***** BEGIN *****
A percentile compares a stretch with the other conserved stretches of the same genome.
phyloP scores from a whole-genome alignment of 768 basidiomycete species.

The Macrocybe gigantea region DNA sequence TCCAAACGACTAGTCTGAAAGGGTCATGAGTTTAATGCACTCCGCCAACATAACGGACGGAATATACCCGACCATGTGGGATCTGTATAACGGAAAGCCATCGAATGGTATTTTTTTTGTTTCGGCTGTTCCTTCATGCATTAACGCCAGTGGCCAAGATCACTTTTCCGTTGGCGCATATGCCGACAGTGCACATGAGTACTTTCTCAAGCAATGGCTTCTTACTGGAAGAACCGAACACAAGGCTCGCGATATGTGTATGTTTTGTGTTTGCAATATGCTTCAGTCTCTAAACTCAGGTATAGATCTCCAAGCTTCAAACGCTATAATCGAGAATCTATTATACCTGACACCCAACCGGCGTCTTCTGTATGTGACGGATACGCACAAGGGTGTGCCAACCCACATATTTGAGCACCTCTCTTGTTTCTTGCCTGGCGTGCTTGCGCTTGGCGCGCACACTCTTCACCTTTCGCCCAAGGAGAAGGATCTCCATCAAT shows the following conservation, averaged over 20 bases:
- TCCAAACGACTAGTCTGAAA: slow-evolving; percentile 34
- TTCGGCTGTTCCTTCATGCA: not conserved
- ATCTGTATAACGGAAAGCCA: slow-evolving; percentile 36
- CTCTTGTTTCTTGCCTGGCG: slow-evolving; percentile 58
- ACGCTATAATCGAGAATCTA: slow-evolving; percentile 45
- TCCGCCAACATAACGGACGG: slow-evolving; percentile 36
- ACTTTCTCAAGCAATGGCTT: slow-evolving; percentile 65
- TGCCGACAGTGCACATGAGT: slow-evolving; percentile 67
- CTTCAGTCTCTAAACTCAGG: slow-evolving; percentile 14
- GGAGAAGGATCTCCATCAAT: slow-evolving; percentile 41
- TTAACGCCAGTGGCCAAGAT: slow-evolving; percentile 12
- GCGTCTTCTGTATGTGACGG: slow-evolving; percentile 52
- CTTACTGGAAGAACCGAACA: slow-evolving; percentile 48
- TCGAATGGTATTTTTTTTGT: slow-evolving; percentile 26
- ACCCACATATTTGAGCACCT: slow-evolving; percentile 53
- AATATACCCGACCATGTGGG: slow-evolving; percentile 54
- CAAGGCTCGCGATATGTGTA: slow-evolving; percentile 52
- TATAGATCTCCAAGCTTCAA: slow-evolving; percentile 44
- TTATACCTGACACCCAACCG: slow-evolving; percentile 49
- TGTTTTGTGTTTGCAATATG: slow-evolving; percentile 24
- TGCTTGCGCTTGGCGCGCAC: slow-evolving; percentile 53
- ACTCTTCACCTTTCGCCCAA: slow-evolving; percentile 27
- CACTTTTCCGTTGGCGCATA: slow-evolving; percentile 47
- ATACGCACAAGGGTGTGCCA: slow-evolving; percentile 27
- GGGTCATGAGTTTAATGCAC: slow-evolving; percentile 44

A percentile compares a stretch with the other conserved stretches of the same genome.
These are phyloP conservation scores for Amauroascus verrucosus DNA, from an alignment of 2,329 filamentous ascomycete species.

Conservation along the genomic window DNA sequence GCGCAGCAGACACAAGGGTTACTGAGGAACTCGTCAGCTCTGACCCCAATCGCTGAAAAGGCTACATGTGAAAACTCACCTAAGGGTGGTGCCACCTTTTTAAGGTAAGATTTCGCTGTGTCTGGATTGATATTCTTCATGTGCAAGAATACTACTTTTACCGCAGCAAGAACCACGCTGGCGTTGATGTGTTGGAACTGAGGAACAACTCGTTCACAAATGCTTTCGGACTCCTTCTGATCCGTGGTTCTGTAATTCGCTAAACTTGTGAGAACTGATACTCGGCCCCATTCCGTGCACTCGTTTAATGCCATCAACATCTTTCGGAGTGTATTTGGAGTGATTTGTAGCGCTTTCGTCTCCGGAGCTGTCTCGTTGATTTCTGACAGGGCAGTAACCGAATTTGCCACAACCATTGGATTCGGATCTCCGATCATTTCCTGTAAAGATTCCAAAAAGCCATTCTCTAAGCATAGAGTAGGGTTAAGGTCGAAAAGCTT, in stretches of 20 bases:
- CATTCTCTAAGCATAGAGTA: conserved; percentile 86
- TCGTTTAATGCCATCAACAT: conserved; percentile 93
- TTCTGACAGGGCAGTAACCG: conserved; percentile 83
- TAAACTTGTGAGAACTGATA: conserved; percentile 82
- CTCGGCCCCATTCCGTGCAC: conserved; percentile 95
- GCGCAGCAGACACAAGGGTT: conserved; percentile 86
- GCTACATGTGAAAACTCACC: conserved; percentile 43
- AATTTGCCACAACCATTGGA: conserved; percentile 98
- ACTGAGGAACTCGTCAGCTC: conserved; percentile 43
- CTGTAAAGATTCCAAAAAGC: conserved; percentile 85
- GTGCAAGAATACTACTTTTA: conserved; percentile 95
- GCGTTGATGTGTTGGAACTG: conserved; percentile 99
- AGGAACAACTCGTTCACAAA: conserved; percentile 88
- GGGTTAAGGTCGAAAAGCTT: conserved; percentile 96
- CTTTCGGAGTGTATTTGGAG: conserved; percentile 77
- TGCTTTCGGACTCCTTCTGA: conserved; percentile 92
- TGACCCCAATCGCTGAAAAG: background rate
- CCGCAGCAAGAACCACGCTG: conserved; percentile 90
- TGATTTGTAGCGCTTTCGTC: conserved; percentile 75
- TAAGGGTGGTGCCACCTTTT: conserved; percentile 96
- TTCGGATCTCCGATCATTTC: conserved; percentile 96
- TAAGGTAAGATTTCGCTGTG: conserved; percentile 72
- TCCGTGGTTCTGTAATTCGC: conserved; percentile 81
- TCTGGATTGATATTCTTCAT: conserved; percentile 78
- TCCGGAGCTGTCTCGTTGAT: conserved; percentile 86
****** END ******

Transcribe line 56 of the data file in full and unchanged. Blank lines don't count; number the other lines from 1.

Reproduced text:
- TCCGGAGCTGTCTCGTTGAT: conserved; percentile 86